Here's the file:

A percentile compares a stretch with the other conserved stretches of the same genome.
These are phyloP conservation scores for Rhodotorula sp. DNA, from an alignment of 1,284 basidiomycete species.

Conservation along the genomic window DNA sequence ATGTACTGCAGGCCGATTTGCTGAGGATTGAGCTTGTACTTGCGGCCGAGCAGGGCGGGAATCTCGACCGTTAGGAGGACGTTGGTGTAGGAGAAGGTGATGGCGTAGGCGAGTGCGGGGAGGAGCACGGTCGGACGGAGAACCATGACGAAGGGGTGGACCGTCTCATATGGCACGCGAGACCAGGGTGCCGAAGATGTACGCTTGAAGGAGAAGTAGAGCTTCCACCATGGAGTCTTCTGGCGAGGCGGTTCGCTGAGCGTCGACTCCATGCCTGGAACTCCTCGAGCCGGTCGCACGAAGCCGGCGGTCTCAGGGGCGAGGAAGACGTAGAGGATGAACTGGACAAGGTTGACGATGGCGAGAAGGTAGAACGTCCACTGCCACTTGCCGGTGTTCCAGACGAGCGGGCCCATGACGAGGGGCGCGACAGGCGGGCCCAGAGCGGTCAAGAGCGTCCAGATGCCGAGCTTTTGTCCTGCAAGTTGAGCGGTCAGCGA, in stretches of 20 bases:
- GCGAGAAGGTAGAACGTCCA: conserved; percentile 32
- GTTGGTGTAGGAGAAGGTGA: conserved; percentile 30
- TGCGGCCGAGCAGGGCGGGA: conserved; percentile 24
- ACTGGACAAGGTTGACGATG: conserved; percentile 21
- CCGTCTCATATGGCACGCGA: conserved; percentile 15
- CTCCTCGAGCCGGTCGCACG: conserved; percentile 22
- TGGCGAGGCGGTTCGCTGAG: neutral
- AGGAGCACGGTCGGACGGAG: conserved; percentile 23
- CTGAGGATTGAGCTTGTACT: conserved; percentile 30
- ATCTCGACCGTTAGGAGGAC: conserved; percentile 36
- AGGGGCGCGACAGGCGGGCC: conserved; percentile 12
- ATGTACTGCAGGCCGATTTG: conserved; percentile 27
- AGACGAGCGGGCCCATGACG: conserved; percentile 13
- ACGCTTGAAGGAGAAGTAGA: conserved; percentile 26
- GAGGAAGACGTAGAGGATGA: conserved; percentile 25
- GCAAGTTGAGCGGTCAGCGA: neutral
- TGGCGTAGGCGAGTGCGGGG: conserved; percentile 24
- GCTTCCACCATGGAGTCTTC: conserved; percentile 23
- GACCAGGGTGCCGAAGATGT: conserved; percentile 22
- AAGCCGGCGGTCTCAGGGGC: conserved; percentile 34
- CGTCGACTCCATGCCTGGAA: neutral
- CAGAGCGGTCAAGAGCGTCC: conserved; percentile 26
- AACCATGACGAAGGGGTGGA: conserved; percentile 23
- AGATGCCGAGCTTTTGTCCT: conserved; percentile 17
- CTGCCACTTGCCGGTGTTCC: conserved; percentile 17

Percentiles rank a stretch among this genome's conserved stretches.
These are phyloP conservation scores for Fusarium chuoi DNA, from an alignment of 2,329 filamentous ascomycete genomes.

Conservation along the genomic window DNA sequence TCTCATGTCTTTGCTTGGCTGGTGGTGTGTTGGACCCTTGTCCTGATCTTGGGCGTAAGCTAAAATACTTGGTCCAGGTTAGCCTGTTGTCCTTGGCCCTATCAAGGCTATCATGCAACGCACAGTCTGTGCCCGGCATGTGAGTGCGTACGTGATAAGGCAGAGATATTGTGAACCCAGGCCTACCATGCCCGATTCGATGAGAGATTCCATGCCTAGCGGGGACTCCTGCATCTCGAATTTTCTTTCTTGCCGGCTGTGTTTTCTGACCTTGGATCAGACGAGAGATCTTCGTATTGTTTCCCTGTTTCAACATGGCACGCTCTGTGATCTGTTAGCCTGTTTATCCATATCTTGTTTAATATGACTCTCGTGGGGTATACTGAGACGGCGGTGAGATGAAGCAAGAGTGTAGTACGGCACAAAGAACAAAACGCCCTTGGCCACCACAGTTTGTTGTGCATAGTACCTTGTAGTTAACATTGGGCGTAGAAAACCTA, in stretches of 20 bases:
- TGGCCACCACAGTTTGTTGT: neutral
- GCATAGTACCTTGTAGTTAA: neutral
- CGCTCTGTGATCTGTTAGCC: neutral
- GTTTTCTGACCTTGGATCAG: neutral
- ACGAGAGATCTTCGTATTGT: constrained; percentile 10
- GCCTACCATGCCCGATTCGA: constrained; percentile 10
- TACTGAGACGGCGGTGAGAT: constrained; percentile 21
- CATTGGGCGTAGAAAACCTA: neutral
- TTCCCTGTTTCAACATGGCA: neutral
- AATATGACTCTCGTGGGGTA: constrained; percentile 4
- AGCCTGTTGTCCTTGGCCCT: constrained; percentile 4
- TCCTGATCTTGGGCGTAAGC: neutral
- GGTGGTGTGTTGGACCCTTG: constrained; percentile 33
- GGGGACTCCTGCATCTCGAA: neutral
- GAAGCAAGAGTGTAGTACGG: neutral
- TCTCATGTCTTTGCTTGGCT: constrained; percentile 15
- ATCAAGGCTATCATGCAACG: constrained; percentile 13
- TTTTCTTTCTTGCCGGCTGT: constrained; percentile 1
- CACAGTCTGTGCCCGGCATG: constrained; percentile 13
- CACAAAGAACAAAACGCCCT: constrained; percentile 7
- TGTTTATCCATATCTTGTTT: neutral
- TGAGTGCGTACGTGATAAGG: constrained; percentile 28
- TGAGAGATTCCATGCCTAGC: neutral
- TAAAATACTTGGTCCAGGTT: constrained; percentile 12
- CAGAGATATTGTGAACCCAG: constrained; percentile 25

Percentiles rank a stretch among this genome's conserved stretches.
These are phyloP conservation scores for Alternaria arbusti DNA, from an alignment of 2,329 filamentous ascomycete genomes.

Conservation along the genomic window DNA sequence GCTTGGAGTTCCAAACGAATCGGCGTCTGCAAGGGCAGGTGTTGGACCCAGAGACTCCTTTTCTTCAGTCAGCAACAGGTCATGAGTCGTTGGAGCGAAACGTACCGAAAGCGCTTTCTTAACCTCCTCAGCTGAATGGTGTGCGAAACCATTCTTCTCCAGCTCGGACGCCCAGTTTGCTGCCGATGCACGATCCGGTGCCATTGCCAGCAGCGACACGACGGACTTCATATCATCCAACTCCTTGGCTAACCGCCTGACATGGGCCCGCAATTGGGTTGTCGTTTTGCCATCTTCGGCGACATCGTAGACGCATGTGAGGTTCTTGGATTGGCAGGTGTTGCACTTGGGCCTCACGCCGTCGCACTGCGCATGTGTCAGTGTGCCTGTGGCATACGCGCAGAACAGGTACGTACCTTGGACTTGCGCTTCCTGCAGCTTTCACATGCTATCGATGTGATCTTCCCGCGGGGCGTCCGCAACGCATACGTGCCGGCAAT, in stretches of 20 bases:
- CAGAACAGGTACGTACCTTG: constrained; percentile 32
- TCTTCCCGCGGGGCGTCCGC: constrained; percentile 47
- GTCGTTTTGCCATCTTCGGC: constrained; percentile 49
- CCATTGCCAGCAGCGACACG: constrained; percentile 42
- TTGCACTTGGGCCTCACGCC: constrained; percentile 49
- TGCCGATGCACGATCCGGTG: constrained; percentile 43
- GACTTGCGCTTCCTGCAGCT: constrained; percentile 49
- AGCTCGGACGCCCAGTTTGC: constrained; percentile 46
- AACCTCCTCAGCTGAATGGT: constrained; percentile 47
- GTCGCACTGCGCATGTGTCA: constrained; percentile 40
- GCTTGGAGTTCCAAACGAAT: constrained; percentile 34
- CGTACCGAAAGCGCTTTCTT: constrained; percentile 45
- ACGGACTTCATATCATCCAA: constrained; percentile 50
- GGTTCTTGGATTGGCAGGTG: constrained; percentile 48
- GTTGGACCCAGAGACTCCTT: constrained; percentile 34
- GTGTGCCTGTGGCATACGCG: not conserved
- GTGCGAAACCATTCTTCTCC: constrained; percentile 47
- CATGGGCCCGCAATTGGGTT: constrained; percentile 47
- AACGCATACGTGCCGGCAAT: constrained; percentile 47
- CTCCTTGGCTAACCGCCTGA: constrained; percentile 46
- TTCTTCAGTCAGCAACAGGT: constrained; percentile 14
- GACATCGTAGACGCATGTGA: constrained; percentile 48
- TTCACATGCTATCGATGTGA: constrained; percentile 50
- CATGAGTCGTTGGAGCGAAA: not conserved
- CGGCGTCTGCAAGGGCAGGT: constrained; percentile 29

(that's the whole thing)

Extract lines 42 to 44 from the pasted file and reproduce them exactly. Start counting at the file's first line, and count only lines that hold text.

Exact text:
- AGCCTGTTGTCCTTGGCCCT: constrained; percentile 4
- TCCTGATCTTGGGCGTAAGC: neutral
- GGTGGTGTGTTGGACCCTTG: constrained; percentile 33